The final issue of the Retired Australian Cricketers Bi-Annual Newsletter is released today, the 30 November which once again illustrates the value of Respite for the cricket family. Cricketer respite has become a cricket policy with a fresh appreciation and approach toward future cricketer generations.
There has been considerable experimentation in recent years as to how best to handle such an on-field situation. Cricketers do get worn out, they can become prone to injury detrimental to their careers, along with cricketer families having dad away so much, and at the same time, cricketers do want to play cricket.
Cricket is the primary focus taking into account career, future employment prospects (coaching, umpiring, management, media, business, cricket tourism), and therefore every endeavour is to ensure these avenues remain open to them.
The kind of Respite that we provide through Well-Being Australia is based on how we provided it for elite athletes from the Australian Institute of Sport since 1992, and that is a break away from the concrete edifices of modern sport. For 14 years we served these athletes at Basil Sellers House in Moruya (NSW south coast) and since 2006 at Basil Sellers Tweed (Tweed Heads).
A fall and a blackout
Dr Mark Tronson had a serious fall down a steep drive-way on Saturday 17 November and next day suffered a fainting (blackout). The medical advice was to slow down, passing on his ‘portfolio’ ministries while maintaining the young writer’s ministry and the Laguna Quays Respite ministry.
Having served for 17 years as the Australian cricket team chaplain and then 18 years in Life After Cricket, this closure of the bi-annual newsletter represents ‘an end of an era’.
David Goodwin the former editor of the WarCry (Salvation Army), a sport writer for Christian Today and a cricket tragic is willing in the short term, as the designated contact person for Life After Cricket (Cricket Family Respite) ‘respite facilities’.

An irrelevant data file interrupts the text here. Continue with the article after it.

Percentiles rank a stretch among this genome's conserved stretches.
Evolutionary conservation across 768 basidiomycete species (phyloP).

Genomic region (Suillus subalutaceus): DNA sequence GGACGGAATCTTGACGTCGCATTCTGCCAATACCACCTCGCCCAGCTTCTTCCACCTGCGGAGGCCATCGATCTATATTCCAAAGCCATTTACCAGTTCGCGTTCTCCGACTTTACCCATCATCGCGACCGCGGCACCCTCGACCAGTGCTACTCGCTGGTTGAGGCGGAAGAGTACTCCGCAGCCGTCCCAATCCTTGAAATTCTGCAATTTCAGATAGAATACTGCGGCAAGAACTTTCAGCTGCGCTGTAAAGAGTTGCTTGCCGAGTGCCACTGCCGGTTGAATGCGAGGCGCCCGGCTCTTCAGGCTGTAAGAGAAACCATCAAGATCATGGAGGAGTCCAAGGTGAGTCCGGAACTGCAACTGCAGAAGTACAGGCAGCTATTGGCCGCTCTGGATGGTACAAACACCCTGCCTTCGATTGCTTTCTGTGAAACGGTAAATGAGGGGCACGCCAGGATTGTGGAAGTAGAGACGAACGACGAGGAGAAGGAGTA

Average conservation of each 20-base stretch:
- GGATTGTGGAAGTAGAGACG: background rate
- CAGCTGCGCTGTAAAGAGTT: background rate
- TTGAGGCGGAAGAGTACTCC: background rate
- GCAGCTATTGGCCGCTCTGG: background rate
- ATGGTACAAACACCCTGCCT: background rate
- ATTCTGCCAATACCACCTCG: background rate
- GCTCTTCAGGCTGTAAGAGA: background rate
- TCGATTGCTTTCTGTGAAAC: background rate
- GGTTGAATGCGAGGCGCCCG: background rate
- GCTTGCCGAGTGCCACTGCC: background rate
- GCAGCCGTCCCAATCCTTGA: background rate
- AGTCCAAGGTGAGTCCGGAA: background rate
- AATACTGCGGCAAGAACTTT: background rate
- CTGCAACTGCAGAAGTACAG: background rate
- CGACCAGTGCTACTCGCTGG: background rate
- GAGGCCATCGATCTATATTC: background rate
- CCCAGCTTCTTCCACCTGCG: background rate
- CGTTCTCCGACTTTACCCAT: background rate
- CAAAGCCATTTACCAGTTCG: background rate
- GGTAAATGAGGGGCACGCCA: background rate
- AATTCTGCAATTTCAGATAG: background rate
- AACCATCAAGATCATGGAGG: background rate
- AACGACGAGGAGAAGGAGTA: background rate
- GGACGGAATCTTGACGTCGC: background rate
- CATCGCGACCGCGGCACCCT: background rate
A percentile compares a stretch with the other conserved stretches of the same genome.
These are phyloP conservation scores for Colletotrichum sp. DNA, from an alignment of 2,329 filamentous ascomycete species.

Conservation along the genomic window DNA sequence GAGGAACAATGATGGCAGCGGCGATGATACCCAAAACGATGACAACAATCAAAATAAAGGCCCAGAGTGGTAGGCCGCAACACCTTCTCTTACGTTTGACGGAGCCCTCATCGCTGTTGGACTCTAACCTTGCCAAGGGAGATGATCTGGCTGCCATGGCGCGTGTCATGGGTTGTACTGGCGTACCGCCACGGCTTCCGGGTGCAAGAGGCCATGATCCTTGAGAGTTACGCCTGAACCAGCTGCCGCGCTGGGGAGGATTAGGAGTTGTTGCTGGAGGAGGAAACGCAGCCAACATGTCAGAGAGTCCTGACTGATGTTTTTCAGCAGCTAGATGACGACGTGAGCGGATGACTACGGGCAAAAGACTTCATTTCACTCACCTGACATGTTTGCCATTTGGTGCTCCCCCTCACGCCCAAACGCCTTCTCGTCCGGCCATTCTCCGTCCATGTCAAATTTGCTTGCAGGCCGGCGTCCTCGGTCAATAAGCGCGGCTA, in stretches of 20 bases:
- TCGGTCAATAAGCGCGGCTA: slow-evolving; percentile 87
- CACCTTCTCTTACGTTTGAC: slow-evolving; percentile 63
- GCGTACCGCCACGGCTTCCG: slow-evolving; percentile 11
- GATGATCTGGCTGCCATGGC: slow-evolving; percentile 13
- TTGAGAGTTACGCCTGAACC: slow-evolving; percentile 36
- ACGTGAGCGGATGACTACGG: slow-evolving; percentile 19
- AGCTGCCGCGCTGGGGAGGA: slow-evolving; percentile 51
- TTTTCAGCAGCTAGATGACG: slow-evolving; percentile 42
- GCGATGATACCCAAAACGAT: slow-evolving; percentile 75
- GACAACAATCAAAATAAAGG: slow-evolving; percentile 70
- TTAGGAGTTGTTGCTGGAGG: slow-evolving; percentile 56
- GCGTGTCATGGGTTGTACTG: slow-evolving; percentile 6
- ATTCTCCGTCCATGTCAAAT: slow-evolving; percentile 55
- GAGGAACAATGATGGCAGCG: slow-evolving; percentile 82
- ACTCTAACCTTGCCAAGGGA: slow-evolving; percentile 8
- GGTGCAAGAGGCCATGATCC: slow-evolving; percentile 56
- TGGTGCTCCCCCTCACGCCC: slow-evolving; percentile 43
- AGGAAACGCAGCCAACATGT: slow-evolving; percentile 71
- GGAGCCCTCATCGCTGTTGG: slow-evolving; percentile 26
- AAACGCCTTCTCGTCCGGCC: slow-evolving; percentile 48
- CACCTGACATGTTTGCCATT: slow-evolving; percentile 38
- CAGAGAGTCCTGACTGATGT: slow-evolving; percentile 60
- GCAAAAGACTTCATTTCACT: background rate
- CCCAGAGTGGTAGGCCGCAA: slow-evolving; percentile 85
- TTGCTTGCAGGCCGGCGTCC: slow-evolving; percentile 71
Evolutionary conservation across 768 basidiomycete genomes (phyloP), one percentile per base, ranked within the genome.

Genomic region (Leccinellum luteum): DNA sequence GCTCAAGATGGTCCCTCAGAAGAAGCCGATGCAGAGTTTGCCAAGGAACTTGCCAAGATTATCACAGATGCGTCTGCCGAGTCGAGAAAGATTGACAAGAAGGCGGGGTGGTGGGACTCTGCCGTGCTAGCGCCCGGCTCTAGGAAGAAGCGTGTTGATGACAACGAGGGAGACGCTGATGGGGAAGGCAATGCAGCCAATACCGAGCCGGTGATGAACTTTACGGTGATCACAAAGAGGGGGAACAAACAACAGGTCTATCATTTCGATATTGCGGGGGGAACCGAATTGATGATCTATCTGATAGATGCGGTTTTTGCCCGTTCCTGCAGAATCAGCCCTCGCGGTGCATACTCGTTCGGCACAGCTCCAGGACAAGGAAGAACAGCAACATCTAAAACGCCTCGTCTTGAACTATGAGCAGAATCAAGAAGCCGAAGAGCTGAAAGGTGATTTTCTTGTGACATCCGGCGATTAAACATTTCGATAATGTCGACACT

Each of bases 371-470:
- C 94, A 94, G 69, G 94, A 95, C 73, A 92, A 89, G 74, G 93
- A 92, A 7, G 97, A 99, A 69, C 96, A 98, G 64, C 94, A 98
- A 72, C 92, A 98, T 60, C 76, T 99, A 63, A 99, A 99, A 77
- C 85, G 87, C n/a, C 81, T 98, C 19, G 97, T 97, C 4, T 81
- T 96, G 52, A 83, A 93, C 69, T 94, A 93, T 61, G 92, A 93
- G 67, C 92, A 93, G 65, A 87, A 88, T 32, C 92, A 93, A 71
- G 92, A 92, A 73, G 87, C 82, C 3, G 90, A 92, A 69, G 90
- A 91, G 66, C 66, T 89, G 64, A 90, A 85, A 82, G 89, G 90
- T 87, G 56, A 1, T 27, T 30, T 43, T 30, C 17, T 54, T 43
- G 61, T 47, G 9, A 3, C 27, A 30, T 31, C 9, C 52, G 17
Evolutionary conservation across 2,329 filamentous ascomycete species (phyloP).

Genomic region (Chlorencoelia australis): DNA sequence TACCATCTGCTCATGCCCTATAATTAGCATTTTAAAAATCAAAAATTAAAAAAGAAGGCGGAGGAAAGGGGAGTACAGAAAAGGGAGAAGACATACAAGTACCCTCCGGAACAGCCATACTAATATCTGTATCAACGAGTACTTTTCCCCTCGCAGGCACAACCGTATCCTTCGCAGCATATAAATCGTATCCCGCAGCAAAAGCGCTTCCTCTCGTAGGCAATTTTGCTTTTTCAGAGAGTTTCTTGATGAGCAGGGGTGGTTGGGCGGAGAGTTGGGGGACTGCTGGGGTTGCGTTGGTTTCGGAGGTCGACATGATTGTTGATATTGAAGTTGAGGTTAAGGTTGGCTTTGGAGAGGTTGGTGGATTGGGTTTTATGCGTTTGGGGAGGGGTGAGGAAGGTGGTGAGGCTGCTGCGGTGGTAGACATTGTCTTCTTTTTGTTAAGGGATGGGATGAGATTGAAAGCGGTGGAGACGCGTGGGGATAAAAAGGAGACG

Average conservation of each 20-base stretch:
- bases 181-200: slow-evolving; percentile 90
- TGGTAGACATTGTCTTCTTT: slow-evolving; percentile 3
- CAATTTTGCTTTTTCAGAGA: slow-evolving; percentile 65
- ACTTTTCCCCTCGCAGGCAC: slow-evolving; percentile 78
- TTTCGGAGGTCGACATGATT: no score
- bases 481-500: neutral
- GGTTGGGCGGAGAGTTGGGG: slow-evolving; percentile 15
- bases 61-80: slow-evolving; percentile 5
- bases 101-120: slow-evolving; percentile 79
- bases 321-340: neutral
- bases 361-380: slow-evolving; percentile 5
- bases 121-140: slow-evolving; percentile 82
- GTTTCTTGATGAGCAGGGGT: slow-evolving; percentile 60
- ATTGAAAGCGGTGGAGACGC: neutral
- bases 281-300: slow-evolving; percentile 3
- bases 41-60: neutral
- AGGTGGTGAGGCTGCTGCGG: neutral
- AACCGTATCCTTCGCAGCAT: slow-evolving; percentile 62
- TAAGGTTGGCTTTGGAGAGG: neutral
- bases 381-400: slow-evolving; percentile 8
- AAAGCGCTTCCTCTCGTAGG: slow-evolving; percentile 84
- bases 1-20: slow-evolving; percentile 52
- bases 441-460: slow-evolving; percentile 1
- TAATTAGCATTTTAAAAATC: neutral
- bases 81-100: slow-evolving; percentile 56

Published twice a year
The Retired Australian Cricketers Bi-Annual Newsletter has been published 30 November and 30 March for 18 years. It was initiated in November 2000 after my 17 years as the Australian cricket team chaplain. I moved sideways to establish Life After Cricket.
The editorial team continued all these years as Allan Border, Greg Chappell, David Boon, Kim Hughes, NSW and VIC Cricket representatives, with me as the cricket chaplain as publisher. Each State posts out the newsletter to their own retired Australian cricketers and current Australian cricketers and an e-vision is sent for those with email.
Eight issues ago the format changed. It was initiated as a page of cricket news, and the reverse side, my Chaplain's Chat, with an occasional guest writer such as the then Victorian cricket chaplain Barrie Sutton and the AIS chaplain Peter Nelson.
It is part of Well-Being Australia's “Cricket Family Respite” which is part of the Life After Cricket program. In 2007 I consulted cricket stalwart Allan Border to widen the Respite ministry from the AIS athletes and coaches to include the cricket fraternity. Together we came up with the phrase “Cricket Family Respite”. We kicked around a few “name ideas” until this one gelled.
There was so much cricket news available across the breadth of media it seemed that this newsletter needed a fresh approach and therefore refocused itself to the respite ministry and the three available respite facilities.
Well-Being Australia provides Respite in Moruya, Timeout in the Tweed and at Laguna Quays (Whitsundays).
This edition issue is a colourful newsletter featuring the Laguna Quays Respite major sponsor Mr Basil Sellers AM.
Dr Mark Tronson is a Baptist minister (retired) who served as the Australian cricket team chaplain for 17 years (2000 ret) and established Life After Cricket in 2001. He was recognised by the Olympic Ministry Medal in 2009 presented by Carl Lewis Olympian of the Century. He mentors young writers and has written 24 books, and enjoys writing. He is married to Delma, with four adult children and grand-children. Dr Tronson writes a daily article for Christian Today Australia (since 2008) and in November 2016 established Christian Today New Zealand.
Mark Tronson's archive of articles can be viewed at http://www.pressserviceinternational.org/mark-tronson.html